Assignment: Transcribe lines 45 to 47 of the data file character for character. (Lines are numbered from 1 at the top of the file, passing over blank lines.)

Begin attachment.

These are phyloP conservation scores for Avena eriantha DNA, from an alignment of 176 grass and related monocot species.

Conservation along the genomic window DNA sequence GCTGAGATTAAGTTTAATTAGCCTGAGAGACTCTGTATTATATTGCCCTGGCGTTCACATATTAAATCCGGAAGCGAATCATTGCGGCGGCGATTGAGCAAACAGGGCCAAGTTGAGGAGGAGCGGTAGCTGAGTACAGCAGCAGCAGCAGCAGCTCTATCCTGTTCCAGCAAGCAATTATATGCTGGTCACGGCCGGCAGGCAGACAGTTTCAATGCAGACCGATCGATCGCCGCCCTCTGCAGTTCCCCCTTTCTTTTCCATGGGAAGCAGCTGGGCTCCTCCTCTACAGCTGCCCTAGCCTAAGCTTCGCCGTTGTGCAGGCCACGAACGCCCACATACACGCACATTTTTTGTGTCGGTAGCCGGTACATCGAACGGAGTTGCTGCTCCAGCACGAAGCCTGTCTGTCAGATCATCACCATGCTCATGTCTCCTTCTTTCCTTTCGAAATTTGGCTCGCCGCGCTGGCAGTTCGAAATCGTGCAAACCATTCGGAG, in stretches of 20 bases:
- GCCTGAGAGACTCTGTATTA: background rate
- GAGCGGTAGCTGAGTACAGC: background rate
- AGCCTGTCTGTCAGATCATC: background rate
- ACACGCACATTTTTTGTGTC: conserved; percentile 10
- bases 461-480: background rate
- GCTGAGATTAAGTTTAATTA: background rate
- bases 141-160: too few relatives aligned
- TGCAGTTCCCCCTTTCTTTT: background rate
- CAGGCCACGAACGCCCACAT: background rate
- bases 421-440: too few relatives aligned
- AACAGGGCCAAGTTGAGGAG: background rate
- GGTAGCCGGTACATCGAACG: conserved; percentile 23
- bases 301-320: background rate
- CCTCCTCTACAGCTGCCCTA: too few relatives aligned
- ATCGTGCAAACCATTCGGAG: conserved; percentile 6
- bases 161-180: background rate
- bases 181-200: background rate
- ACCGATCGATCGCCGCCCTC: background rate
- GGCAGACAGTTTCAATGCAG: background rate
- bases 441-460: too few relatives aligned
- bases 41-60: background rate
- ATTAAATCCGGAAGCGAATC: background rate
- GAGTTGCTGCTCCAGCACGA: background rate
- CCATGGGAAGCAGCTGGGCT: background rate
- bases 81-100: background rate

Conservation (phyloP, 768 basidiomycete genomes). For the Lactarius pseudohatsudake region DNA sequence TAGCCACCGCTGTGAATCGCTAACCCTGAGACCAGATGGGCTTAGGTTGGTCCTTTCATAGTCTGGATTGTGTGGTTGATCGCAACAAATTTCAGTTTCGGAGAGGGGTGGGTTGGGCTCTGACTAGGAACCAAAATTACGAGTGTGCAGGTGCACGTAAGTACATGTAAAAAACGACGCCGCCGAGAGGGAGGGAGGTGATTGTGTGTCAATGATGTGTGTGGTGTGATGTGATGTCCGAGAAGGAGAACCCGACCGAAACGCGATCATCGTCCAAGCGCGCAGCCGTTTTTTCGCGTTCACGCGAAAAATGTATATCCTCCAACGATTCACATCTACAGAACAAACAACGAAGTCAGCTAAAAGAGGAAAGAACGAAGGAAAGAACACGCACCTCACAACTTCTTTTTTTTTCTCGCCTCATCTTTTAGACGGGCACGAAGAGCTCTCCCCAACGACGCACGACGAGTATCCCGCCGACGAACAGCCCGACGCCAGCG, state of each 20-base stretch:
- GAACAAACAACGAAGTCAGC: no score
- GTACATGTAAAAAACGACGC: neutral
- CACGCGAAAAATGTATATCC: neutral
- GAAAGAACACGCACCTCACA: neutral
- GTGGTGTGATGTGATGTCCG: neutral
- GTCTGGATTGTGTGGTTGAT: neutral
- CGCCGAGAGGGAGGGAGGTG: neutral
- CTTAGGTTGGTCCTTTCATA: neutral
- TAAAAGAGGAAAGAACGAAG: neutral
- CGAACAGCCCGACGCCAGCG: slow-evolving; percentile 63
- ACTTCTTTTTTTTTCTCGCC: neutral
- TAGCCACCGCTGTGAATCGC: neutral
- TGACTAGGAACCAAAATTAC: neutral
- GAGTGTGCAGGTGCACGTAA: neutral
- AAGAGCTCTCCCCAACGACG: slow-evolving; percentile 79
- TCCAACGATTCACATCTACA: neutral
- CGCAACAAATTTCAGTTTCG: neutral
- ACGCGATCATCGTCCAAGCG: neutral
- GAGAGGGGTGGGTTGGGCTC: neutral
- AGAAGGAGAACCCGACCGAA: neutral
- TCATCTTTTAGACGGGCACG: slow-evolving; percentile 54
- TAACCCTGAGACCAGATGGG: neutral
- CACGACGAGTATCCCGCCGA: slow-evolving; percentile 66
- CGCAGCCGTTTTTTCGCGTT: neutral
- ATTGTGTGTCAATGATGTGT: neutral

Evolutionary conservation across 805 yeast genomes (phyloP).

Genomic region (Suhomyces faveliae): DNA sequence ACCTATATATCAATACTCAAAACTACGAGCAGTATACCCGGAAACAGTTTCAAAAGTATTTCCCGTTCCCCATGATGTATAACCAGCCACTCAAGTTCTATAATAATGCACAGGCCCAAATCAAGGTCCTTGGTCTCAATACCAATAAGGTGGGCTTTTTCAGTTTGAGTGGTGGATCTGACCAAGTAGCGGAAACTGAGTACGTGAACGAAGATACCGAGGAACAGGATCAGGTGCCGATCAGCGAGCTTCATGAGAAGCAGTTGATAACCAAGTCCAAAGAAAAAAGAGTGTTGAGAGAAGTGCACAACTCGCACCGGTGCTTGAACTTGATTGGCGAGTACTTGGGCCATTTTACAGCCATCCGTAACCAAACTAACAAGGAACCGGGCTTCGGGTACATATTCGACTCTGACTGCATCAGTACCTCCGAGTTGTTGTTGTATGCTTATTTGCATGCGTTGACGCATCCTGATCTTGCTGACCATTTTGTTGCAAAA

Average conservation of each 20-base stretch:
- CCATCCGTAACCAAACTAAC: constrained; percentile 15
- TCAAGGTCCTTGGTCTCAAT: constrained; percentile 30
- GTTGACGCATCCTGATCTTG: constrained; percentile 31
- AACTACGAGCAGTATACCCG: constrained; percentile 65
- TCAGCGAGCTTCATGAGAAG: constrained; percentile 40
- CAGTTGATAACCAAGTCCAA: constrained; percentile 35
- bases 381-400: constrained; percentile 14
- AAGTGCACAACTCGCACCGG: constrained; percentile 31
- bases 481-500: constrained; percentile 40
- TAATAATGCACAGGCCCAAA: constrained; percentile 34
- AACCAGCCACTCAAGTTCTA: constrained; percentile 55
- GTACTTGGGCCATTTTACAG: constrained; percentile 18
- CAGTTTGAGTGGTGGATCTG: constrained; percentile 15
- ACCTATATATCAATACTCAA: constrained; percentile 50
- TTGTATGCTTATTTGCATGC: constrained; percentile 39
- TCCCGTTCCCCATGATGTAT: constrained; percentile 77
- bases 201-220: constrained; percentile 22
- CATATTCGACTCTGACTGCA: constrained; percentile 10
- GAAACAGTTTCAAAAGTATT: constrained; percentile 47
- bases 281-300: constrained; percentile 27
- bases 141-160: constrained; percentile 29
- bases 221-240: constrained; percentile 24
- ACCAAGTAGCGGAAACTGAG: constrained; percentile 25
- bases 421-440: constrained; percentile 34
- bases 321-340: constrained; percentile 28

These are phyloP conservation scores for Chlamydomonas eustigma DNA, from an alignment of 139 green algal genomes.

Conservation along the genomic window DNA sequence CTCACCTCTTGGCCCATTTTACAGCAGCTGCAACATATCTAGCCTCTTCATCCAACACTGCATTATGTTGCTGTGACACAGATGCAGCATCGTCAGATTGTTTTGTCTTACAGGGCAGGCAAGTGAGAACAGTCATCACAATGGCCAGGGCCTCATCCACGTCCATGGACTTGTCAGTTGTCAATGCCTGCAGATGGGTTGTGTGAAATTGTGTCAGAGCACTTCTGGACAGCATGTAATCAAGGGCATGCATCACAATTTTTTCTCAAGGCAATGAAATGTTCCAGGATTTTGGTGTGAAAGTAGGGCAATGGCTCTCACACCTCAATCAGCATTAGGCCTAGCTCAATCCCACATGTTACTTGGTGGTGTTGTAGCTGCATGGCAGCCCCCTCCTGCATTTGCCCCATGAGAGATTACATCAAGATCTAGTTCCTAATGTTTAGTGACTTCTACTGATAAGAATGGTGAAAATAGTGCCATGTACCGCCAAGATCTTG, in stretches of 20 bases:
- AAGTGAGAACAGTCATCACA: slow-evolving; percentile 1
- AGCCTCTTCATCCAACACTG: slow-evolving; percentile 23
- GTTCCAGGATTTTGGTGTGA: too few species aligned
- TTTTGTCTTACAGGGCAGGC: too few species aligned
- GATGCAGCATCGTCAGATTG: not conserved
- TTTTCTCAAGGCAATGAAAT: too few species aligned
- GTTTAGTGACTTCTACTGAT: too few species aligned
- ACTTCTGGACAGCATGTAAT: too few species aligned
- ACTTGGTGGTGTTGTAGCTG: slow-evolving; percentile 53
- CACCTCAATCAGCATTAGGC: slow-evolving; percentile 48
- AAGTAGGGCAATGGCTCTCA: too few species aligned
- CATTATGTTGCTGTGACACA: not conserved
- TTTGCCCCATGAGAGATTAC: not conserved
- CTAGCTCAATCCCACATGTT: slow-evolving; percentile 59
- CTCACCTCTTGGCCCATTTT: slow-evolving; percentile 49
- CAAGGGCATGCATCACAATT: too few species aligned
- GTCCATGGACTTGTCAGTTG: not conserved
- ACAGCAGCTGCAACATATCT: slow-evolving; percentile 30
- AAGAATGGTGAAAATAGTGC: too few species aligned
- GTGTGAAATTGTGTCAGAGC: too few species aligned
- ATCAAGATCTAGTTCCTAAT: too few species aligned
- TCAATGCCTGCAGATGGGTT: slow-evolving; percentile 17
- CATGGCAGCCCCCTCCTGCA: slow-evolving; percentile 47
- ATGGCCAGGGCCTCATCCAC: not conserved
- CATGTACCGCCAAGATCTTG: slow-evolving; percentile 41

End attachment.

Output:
- CGCAACAAATTTCAGTTTCG: neutral
- ACGCGATCATCGTCCAAGCG: neutral
- GAGAGGGGTGGGTTGGGCTC: neutral